Kohli, by default, leads from the front. He is aggressive — a warrior at heart — and believes in leading the charge rather than leaving the scuffle to somebody else. It is quite possible therefore that out of the 10 players that he leads onto the field, a few may feel intimidated by their skipper’s belligerence and his demand for a 110 percent effort. Does he take care to make the juniors in the side feel wanted, on and off the field, or does he believe that as professionals they don’t need cajoling? Do players, on the other hand, believe that the skipper’s personal interests are secondary to that of the team?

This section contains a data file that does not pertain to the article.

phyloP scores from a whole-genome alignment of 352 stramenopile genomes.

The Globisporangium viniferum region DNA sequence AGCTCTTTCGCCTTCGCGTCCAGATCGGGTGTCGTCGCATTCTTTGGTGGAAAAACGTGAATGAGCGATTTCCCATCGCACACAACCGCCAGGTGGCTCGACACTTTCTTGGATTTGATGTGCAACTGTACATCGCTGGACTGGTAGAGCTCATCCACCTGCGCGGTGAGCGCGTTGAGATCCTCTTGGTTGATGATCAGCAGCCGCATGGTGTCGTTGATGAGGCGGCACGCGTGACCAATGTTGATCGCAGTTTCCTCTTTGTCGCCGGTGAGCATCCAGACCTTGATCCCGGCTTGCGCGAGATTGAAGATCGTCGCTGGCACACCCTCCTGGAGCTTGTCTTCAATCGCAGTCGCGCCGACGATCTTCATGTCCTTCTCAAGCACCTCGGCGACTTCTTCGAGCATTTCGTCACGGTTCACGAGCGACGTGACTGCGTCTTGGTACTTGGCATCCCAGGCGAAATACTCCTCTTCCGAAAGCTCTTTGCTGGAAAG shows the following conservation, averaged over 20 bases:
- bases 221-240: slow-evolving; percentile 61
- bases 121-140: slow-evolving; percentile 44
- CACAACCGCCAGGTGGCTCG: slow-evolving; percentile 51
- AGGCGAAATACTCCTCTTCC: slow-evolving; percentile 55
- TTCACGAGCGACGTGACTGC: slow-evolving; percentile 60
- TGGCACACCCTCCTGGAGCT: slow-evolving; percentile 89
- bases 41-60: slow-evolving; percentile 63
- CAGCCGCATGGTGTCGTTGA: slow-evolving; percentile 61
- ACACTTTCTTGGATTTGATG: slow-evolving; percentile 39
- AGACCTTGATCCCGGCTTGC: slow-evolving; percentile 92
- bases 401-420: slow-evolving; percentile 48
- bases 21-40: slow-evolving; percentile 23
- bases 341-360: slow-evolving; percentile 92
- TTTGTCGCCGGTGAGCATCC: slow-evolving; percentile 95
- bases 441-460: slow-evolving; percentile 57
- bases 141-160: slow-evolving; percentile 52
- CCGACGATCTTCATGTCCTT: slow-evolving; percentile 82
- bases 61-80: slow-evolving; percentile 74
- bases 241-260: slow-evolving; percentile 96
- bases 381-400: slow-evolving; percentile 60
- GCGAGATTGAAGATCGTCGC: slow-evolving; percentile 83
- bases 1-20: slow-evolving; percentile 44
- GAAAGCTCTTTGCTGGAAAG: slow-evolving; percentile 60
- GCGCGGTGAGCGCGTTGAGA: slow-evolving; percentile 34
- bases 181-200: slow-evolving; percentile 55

In his book, The Devil’s Pack (co-authored by yours truly), Balvinder Singh Sandhu writes of why Kapil Dev was respected by young players in his team, though he was a stickler for hard work and hated players who didn’t put in the effort. The scene he describes is of the Test at Port of Spain, in 1983, which is petering out into a draw and the only interest left in the match is academic: Kapil’s hundred. Sandhu walks in to bat when his skipper needs four runs to reach the landmark — without a helmet over his turbaned head.
“Oye, bloody fool! Sardar, where’s your helmet?" barks the skipper as Sandhu reaches the non-striker’s end. “Everybody’s packed up and ready to leave. There are no helmets available,” Sandhu replies. “Don’t worry, Kaps, I’ll manage.” “Manage my foot!” shouts Kapil, spitting fire, mixed with some spicy Punjabi words. ‘They’ll blow your brains off!”